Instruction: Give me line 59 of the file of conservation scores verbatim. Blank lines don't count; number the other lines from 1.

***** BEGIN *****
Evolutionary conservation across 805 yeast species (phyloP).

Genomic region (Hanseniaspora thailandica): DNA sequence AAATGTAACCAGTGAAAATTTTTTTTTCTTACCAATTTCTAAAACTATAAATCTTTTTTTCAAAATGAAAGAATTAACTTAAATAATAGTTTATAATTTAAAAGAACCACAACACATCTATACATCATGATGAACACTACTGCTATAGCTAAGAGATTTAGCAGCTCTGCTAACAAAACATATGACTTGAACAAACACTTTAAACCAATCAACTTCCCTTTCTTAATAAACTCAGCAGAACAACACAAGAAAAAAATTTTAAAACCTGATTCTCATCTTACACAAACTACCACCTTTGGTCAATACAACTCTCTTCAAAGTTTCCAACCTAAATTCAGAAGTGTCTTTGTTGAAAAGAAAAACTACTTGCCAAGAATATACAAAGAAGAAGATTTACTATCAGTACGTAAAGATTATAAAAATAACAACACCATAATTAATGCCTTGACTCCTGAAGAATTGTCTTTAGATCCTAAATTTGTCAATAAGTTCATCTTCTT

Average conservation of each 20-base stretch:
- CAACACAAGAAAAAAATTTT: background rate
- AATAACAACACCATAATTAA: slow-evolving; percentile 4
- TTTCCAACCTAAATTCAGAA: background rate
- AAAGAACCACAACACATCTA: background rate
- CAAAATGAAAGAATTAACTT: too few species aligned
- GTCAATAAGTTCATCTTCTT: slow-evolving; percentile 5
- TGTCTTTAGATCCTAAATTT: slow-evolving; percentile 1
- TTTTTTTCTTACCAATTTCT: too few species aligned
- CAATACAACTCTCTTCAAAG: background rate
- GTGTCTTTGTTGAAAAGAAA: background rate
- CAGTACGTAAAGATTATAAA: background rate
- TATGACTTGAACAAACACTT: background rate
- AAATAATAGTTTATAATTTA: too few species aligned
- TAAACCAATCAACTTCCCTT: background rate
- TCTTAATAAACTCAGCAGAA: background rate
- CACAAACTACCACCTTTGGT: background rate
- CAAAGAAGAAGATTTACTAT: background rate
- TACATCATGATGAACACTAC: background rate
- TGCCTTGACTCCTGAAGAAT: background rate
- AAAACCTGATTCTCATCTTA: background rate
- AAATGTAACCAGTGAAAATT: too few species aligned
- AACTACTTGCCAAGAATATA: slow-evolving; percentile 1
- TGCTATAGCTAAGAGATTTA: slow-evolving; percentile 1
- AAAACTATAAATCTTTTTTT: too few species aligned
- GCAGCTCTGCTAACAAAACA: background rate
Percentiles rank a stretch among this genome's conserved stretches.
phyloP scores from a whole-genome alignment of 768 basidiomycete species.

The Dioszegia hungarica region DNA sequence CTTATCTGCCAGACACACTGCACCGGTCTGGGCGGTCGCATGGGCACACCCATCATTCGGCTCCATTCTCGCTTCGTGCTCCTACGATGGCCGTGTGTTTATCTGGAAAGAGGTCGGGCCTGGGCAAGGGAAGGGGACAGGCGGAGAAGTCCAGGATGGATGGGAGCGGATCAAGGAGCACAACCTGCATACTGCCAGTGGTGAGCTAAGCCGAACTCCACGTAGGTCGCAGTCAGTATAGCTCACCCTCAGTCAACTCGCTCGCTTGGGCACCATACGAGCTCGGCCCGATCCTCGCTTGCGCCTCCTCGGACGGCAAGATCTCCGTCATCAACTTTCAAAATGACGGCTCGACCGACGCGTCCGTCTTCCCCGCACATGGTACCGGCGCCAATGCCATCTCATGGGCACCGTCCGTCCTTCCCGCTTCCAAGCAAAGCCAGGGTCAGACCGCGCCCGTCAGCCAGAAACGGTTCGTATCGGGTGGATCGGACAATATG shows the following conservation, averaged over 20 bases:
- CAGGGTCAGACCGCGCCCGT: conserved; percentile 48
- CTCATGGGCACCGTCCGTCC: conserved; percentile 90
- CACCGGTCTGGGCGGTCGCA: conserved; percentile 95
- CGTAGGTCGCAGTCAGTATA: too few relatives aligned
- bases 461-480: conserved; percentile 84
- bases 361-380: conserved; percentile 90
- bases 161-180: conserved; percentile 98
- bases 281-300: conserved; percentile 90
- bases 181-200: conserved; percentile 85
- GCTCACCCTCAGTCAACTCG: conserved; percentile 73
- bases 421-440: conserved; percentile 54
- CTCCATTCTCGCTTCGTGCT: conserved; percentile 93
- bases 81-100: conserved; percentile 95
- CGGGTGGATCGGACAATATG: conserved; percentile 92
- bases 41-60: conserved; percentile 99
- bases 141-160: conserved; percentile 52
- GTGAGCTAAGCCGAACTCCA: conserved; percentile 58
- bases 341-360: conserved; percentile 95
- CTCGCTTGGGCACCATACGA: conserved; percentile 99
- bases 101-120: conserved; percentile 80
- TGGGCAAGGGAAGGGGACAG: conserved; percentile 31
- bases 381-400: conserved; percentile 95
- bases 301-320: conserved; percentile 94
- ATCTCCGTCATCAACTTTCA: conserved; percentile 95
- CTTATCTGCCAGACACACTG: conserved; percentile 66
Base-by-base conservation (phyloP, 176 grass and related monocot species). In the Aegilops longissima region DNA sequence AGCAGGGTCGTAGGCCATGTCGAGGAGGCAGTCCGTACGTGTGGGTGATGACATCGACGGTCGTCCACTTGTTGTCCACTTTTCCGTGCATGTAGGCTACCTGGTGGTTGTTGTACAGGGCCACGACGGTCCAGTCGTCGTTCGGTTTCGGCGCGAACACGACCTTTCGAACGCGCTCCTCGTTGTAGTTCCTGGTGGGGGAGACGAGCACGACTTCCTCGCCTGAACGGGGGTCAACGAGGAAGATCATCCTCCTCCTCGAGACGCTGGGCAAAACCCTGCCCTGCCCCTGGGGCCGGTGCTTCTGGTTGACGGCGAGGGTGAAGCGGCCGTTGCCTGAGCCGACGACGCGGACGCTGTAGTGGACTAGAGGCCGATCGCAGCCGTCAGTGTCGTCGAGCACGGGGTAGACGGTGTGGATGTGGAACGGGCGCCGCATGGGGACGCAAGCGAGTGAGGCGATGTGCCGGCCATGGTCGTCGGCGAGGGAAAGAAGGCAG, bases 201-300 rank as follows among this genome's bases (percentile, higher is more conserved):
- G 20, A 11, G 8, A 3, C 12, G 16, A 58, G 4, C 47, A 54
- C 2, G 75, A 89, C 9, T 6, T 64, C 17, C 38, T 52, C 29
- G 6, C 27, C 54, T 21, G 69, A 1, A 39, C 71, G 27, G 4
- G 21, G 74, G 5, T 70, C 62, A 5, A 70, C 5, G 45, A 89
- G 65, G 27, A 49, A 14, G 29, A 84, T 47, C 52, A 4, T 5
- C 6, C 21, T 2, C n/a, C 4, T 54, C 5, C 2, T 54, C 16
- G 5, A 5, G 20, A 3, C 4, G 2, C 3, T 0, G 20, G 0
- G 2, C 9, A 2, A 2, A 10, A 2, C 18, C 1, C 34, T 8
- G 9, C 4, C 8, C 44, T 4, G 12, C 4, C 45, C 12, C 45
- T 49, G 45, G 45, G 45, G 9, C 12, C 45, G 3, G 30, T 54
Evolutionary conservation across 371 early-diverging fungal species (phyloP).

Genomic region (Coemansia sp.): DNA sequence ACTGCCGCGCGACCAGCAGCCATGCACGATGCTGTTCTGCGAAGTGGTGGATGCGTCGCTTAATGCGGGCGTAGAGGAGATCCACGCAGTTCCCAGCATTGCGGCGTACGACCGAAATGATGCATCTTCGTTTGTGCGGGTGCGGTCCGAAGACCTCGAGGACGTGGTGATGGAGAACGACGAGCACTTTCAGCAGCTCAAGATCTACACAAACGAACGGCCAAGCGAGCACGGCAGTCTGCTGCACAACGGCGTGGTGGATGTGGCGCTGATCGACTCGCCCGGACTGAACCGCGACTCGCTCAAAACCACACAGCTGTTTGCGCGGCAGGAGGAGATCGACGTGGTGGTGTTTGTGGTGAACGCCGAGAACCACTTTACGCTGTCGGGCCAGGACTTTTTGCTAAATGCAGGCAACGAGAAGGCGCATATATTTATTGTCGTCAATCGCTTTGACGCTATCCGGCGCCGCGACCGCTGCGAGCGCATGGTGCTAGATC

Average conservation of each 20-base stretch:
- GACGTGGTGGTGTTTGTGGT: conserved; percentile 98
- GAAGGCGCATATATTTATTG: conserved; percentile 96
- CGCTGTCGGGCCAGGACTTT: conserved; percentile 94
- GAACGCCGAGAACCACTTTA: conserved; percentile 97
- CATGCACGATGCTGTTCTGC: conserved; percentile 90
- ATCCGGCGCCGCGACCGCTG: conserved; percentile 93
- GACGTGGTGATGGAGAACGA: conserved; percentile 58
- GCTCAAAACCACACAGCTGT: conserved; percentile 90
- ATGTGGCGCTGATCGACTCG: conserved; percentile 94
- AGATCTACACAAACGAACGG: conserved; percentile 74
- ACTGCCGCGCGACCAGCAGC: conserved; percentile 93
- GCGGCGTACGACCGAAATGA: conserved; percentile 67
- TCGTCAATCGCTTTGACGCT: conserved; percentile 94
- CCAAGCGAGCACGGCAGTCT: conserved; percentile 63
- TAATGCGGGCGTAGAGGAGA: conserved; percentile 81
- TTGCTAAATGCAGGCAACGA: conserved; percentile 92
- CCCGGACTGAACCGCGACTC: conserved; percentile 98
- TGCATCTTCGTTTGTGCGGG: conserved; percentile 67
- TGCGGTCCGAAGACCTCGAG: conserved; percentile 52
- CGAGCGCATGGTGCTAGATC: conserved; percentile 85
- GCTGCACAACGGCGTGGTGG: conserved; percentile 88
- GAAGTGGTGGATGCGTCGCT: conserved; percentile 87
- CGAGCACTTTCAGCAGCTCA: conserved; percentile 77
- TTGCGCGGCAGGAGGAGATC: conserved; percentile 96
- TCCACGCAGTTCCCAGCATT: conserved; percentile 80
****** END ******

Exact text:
- C 2, G 75, A 89, C 9, T 6, T 64, C 17, C 38, T 52, C 29